If you are about to redesign your website, now is a good time to focus on getting a website that can be used by as many people as possible. Here are some tips on when and how to make requirements and focus on accessibility throughout the redesign process.

Requirements specification

When you are writing your accessibility requirement specifications your web development team, it is important that you use the right standards. The best standards are the international guidelines for accessibility outlined by WCAG. In web design projects, it's fairly common for the buyer to request that the website be designed in conformance with WCAG 2.0 on level AA, however this requirement may not be as straightforward as it would appear at first glance. Halfway in the redesign process, how will you determine whether or not the website meets your expectations? My recommendation is that you explicitly state the individual success criteria which you wish to have compliance with. Have your website developer state if and how this is going to be complied with. Define the following, in a table or similar, for each accessibility criteria relevant to your new website:

  • Reference to criteria: 1.1.1
  • Description of criteria: Non-text Content: All non-text content that is…
  • Notes on criteria: This is relevant for images, …
  • Developer's field for description of solution: Leave blank for developer to fill out.

Do the same for all the criteria. You can also state, if a criteria is an ultimate requirement or a desirable requirement.

It's also important that the CMS used to build the website helps web editors publish accessible content. Make requirements on how this should be ensured. You can pick the necessary check points from the guidelines on accessible authoring tools

ATAG (these guidelines dictate that the tool generates accessible web content, helps web editors to publish accessible content, and that the tool itself is accessible). In my experience, you'll want to explicitly state requirements for:

  • how to handle alternative texts for images;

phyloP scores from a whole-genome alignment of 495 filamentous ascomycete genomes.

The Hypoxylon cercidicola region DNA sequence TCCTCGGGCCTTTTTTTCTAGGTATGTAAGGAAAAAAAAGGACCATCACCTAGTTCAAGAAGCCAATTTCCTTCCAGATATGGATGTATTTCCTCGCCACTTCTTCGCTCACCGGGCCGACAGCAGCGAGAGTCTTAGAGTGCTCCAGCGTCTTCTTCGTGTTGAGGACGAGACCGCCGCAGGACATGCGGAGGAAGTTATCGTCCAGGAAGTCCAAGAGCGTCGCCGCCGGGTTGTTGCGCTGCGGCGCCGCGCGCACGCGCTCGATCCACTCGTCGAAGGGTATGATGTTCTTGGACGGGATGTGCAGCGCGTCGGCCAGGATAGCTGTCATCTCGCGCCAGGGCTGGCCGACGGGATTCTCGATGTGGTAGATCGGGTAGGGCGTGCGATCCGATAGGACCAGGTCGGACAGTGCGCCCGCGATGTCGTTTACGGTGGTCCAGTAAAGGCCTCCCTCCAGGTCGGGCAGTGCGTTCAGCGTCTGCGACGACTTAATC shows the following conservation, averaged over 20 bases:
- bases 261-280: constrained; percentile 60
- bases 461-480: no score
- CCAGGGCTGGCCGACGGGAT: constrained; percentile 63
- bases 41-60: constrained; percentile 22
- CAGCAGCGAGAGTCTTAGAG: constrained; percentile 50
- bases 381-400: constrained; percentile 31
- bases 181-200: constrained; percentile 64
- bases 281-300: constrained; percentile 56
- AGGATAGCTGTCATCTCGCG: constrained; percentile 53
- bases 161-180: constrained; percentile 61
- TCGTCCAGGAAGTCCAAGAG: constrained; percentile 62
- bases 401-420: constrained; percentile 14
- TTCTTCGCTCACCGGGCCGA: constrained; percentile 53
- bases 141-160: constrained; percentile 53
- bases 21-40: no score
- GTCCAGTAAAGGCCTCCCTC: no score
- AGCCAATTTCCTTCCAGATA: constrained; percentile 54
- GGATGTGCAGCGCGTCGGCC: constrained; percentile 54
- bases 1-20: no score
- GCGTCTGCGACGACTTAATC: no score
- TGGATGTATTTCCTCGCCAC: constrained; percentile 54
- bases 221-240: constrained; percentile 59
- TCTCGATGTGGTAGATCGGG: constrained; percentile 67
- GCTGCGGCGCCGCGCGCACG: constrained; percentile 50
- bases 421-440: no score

• how to use headings;
  • how to create accessible data tables;
  • how to make quotes (< q > and < blockquote >);
  • how to enter page titles;
  • how the HTML code created by the CMS complies with the W3C standards;
  • how to tag change of language in the text entered

Consider also your organization's design manual and if there are any contradictions with the accessibility guidelines. For example there are specific accessibility guidelines on the contrast ratio between background and text colours. For this reason it is important to use 'accessible' colour combinations.

Design and development

A handful of the accessibility criteria are relevant when starting the phase of designing and doing wire frames. Think about navigation, the use of headings, colours, link texts and descriptions in places where the user is supposed to click, fill out, or choose content.

When it comes to the process of development, most of the accessibility criteria are relevant. Therefore it is important that the people developing the solution have a solid understanding of accessibility. Make sure you test the solution during the process from start to finish. Do not wait until the acceptance test. By then it's nearly impossible task to correct possible errors and shortcomings before the site goes live. It's especially important that the templates for different pages are tested as early as possible before building on them, to avoid spreading mistakes to hundreds or thousands of pages.

Publishing content

Make sure you train web editors on how to publish content the 'accessible way'. This way, when content is added both in the development phase and after you've launched, it furthers your site's accessibility rather than introducing new accessibility issues.

Media players, forms, and old content

Areas often being neglected include integrations with third party solutions, such as media players and forms. Remember these in the process. They should also be accessible!

Also think about content being migrated from the old system into the new. The WCAG specifications differ between HTML/XHTML versions. There might also be content from the old system that is not accessible. After all your hard work, the last thing you want is to carry old problems over to your new website.


To learn about all the aspects of the redesign process, download the guide "The 7 Phases of a Website Redesign".

Get the guide: The 7 Phases of a Website Redesign

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